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If you don't quite understand what gene editing is, or you watched the Rock's latest movie and think we're just a few lab accidents away from 30-foot wolves taking over the planet, John Oliver is here to help. Gene editing is often talked about with both excitement and alarm, Oliver said on Sunday's Last Week Tonight. Many think it's "either going to kill all disease or kill every last one of us," but gene editing has actually been in existence for awhile.
Colombia's massive Chiribiquete National Park has made UNESCO's World Heritage List, the United Nations body announced Sunday. With an area of 2.7 million hectares (6.7 million acres) covering five Amazonian municipalities in the southern Guaviare and Caqueta regions, Colombia's largest natural park has rich biodiversity and is a sacred place for indigenous people. This is the ninth world heritage listing in Colombia, the second most biodiverse country in the world after Brazil.
Californian authorities have issued red flag weather warnings and mandatory evacuation orders after a series of wildfires fanned by high winds and hot temperatures ripped through thousands of acres. The latest blaze, the County Fire sparked in Yolo County on Saturday, had by Sunday afternoon spread across 22,000 acres (9,000 hectares) with zero percent containment, according to Cal Fire. The fire crossed over into Napa County on Sunday afternoon.
Ash is once again raining down upon California's Bay area, as the parched land to the north ignites. Not eight months after firestorms ravaged Northern California wine country, the flames have returned to the region. The California Department of Forestry and Fire Protection, or Cal Fire, reports that the County Fire started at around 2:00 p.m. on June 30, and as of the morning of July 1, had rapidly spread to 16,500 acres. The agency says 110 fire trucks have been deployed to the Yolo County area, which abuts California's famed Napa wine valley. Yolo itself is also rich in vineyards and tasting rooms. SEE ALSO: A landmark climate change ruling could go up in smoke after Justice Kennedy retires Both of these areas typically have hot, dry summers. Even so, the National Oceanic and Atmospheric Administration's National Drought Monitor shows these regions are experiencing "abnormally dry" conditions. Meaningful rains aren't expected during the summer, and lacking winter rains left the region with about 30 percent less rainfall than usual, as of late June. These parched lands, combined with hot temperatures and wind, fueled the County Fire, as well as others to the north, like the Pawnee Fire. In October 2017, historic fires in and around the wine country burned down over 8,000 structures, killing 44 people. These flames were helped by "diablo winds" reaching 79 miles per hour and vegetation that had been turned to tinder, after being dried out by the hottest California summer on record. The #CountyFire #GuindaFire burned extremely brightly / intensely during the overnight hours, as captured by one of our high resolution satellites. #PawneeFire was also visible. #CAFire #NorCal #cawx pic.twitter.com/rVyLpFolNg — NWS Sacramento (@NWSSacramento) July 1, 2018 More extreme wildfires are an expected part of California's future, as scientists say climate change has begun to lock into a cycle where "climate whiplash" is the norm. Under these conditions, the state will alternate between years of extreme drought followed by deluges of rain. And during times of extended drought, more wildfire is expected. GOES East Satellite imagery showing smoke from the #CountyFire blowing to the SW into the Bay Area. Northerly flow will allow this to continue through much of today.#cawx pic.twitter.com/eAgMTQYKXx — NWS Bay Area (@NWSBayArea) July 1, 2018 Already, the pattern appears to have emerged. From 2012 to 2016, the state experienced its worst drought on record, and likely worst in centuries more. This was followed by a winter deluge, one of the wettest in the state's history. #CountyFire from the air this morning. @NWSSacramento pic.twitter.com/CkZOjOTzaz — KG (@KG_DC) July 1, 2018 WATCH: Ever wonder how the universe might end?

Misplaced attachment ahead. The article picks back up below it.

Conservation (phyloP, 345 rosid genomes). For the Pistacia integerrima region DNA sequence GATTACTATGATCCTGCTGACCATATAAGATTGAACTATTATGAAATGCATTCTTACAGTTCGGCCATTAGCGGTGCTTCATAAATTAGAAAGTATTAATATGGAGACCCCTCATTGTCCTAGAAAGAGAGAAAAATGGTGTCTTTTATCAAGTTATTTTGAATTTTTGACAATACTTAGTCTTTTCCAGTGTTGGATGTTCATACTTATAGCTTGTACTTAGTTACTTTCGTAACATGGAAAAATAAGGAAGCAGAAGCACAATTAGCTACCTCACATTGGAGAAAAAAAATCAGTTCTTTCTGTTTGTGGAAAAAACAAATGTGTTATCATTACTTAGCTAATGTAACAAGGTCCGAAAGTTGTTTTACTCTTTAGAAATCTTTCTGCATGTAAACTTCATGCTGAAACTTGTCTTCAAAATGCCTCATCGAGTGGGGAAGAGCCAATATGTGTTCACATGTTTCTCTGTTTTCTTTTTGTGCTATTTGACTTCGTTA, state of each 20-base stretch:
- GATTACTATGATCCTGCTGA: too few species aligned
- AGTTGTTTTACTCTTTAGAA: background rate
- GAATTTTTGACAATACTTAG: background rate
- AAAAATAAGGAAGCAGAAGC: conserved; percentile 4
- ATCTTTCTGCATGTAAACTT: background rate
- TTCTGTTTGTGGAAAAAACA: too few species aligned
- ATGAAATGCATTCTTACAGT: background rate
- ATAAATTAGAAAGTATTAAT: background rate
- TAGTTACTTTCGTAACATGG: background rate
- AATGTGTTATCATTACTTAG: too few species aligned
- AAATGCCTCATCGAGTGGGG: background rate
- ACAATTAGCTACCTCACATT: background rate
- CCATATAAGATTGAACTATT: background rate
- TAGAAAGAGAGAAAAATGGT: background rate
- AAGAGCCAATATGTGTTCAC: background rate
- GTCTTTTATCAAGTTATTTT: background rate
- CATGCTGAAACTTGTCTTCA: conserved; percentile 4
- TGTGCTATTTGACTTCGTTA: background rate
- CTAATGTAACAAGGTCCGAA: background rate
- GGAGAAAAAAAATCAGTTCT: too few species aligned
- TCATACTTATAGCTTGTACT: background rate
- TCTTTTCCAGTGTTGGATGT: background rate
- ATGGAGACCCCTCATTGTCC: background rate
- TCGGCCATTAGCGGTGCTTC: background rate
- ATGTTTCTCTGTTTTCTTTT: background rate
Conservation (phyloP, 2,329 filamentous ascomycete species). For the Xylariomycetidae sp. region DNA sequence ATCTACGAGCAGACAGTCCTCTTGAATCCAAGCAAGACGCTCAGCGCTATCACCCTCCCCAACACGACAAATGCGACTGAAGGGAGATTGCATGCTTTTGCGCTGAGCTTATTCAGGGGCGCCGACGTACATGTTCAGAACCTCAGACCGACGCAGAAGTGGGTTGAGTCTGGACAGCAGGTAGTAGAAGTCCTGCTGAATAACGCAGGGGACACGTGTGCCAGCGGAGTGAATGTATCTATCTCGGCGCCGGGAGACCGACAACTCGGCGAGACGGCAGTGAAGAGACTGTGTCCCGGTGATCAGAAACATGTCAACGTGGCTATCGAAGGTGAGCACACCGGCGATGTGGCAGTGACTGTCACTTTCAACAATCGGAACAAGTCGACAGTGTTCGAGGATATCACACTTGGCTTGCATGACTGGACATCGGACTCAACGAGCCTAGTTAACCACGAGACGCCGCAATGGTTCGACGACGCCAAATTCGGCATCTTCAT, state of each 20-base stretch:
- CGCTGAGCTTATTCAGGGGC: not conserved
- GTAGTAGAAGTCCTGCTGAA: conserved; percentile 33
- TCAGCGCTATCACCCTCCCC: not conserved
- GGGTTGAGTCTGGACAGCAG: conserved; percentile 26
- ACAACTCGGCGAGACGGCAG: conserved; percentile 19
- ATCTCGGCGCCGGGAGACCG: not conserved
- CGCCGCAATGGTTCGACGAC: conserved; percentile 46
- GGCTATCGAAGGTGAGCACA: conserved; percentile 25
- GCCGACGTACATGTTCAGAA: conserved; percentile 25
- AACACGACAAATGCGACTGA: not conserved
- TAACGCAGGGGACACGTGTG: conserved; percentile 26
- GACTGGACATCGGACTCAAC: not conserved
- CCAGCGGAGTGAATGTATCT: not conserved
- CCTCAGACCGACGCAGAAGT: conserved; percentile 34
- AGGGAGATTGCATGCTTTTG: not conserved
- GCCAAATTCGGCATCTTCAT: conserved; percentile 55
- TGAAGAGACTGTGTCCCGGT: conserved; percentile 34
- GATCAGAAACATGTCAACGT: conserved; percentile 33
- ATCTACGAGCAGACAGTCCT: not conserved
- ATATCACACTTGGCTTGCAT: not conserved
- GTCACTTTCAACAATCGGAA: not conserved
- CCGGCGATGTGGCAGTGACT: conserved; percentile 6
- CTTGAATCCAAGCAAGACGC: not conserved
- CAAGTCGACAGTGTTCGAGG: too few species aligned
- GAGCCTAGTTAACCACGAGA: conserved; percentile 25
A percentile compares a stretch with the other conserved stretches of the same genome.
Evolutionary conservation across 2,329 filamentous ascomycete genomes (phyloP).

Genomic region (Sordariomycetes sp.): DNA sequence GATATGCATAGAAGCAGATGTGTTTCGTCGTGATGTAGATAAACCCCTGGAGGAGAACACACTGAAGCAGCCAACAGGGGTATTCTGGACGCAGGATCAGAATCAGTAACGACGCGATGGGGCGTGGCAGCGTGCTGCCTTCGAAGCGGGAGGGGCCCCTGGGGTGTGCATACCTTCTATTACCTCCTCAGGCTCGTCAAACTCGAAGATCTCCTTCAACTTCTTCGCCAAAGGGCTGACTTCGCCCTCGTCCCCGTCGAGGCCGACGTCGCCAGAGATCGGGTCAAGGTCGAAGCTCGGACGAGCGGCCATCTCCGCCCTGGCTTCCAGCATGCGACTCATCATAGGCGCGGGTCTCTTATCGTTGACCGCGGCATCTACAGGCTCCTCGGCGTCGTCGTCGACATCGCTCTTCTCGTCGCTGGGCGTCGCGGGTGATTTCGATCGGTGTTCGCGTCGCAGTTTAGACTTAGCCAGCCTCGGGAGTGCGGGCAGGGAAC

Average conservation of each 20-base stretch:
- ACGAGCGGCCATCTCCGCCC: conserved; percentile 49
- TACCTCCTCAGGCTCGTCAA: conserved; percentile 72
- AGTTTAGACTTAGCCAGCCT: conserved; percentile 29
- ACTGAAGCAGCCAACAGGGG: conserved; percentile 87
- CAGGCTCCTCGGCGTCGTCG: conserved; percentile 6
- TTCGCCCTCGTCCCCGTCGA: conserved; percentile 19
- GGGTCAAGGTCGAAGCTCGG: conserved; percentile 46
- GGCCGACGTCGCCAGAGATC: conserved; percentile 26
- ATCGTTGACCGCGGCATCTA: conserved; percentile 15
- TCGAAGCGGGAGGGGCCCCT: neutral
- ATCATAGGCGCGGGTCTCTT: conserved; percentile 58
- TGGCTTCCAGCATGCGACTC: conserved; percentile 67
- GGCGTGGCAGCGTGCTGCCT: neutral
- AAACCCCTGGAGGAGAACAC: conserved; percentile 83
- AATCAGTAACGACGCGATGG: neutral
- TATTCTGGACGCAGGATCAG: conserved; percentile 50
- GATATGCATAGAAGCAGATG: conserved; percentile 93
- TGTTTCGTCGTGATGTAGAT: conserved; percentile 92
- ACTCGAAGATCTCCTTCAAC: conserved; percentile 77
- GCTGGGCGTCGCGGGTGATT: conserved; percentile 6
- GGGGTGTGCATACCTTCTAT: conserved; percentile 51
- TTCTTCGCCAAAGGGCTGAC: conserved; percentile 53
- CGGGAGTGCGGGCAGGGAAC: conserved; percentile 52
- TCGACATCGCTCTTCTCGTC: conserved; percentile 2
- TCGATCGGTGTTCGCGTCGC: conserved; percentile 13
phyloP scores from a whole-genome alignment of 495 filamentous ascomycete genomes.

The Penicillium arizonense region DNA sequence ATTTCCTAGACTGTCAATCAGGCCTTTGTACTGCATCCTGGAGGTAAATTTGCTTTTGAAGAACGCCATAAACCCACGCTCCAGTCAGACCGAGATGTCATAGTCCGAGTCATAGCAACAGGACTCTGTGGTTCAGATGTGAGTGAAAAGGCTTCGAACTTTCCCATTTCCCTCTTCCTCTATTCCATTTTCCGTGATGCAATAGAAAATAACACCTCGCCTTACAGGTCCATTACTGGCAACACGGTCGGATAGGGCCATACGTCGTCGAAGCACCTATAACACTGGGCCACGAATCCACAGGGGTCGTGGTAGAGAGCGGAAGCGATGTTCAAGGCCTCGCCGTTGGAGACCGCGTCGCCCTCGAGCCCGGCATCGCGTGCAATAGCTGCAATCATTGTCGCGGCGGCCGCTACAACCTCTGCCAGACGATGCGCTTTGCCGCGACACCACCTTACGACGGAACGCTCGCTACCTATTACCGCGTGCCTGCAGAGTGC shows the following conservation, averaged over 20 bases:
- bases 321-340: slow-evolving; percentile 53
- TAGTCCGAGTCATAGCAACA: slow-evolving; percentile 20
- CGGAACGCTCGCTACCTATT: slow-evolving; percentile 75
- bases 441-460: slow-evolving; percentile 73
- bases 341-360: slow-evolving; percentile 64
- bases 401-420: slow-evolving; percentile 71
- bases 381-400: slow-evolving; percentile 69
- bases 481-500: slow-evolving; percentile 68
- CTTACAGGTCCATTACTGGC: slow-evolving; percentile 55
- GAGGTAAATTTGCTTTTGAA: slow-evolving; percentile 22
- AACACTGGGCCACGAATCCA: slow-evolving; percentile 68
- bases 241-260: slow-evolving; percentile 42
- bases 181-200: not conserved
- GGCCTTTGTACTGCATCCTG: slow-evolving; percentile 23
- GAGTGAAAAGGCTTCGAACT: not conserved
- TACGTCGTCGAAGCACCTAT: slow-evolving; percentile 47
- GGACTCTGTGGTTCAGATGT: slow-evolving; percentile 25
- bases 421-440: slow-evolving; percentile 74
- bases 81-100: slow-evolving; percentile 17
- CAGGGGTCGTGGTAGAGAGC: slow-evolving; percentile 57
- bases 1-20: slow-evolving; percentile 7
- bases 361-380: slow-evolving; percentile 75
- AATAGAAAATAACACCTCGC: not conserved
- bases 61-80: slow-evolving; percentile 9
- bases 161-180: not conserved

A two-ton rock from the depths of space just plunged into the Pacific Ocean, and researchers want to find it. Fortunately, an oceanic research vessel is nearby, and it’s ready to deploy its high-tech array to aid in the search.
NIH Funding Opportunities
- Notice of Availability of Administrative Supplements for Microphysiological Systems Developers : Development of Tissue Chips to Model Nociception, Opioid Addiction and Overdose
- Expert Panel Meeting to Discuss Study Design for a Longitudinal Study of the Impact of Prenatal Opioid and other Substance Exposure on Brain and Behavioral Development
- Administrative Supplements for Complementary Health Practitioner Research Experience (Admin Supp Clinical Trial Optional)
- Notice of Intent to Publish a Funding Opportunity Announcement for the Development, Implementation, and Management of a Funding System to support the Grade A Milk Safety Program and National Shellfish Sanitation Program
- BRAIN Initiative: Research on the Ethical Implications of Advancements in Neurotechnology and Brain Science (R01 Clinical Trial Optional)